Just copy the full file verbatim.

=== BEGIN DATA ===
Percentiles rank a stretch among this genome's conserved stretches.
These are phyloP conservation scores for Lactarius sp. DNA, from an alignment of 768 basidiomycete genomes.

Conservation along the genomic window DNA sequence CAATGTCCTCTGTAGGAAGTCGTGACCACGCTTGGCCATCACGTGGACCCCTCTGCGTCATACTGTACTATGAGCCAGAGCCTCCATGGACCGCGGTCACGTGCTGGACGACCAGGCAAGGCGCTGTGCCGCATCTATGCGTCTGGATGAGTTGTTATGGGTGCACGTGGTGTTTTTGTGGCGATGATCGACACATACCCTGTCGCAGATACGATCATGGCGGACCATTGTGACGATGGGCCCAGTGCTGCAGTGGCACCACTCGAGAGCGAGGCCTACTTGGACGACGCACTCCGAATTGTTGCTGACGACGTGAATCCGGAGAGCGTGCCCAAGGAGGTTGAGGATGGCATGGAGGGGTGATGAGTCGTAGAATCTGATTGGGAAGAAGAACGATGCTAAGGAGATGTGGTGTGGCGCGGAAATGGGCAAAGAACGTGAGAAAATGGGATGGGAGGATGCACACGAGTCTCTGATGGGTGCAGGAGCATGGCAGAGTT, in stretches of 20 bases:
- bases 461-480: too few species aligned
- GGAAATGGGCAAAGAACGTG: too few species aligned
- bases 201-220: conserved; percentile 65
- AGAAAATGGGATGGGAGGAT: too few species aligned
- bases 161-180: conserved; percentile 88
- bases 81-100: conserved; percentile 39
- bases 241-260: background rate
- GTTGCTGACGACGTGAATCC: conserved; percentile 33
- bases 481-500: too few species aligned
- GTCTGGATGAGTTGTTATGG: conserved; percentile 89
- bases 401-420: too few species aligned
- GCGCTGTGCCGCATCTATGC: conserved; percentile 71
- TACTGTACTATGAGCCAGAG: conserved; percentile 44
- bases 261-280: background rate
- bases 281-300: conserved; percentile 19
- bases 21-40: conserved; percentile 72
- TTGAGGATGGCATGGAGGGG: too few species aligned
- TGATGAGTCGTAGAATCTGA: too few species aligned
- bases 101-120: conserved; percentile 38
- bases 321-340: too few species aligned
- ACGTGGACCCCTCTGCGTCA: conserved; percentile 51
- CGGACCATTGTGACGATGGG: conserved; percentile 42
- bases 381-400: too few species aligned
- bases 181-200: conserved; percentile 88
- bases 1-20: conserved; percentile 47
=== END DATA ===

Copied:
Percentiles rank a stretch among this genome's conserved stretches.
These are phyloP conservation scores for Lactarius sp. DNA, from an alignment of 768 basidiomycete genomes.

Conservation along the genomic window DNA sequence CAATGTCCTCTGTAGGAAGTCGTGACCACGCTTGGCCATCACGTGGACCCCTCTGCGTCATACTGTACTATGAGCCAGAGCCTCCATGGACCGCGGTCACGTGCTGGACGACCAGGCAAGGCGCTGTGCCGCATCTATGCGTCTGGATGAGTTGTTATGGGTGCACGTGGTGTTTTTGTGGCGATGATCGACACATACCCTGTCGCAGATACGATCATGGCGGACCATTGTGACGATGGGCCCAGTGCTGCAGTGGCACCACTCGAGAGCGAGGCCTACTTGGACGACGCACTCCGAATTGTTGCTGACGACGTGAATCCGGAGAGCGTGCCCAAGGAGGTTGAGGATGGCATGGAGGGGTGATGAGTCGTAGAATCTGATTGGGAAGAAGAACGATGCTAAGGAGATGTGGTGTGGCGCGGAAATGGGCAAAGAACGTGAGAAAATGGGATGGGAGGATGCACACGAGTCTCTGATGGGTGCAGGAGCATGGCAGAGTT, in stretches of 20 bases:
- bases 461-480: too few species aligned
- GGAAATGGGCAAAGAACGTG: too few species aligned
- bases 201-220: conserved; percentile 65
- AGAAAATGGGATGGGAGGAT: too few species aligned
- bases 161-180: conserved; percentile 88
- bases 81-100: conserved; percentile 39
- bases 241-260: background rate
- GTTGCTGACGACGTGAATCC: conserved; percentile 33
- bases 481-500: too few species aligned
- GTCTGGATGAGTTGTTATGG: conserved; percentile 89
- bases 401-420: too few species aligned
- GCGCTGTGCCGCATCTATGC: conserved; percentile 71
- TACTGTACTATGAGCCAGAG: conserved; percentile 44
- bases 261-280: background rate
- bases 281-300: conserved; percentile 19
- bases 21-40: conserved; percentile 72
- TTGAGGATGGCATGGAGGGG: too few species aligned
- TGATGAGTCGTAGAATCTGA: too few species aligned
- bases 101-120: conserved; percentile 38
- bases 321-340: too few species aligned
- ACGTGGACCCCTCTGCGTCA: conserved; percentile 51
- CGGACCATTGTGACGATGGG: conserved; percentile 42
- bases 381-400: too few species aligned
- bases 181-200: conserved; percentile 88
- bases 1-20: conserved; percentile 47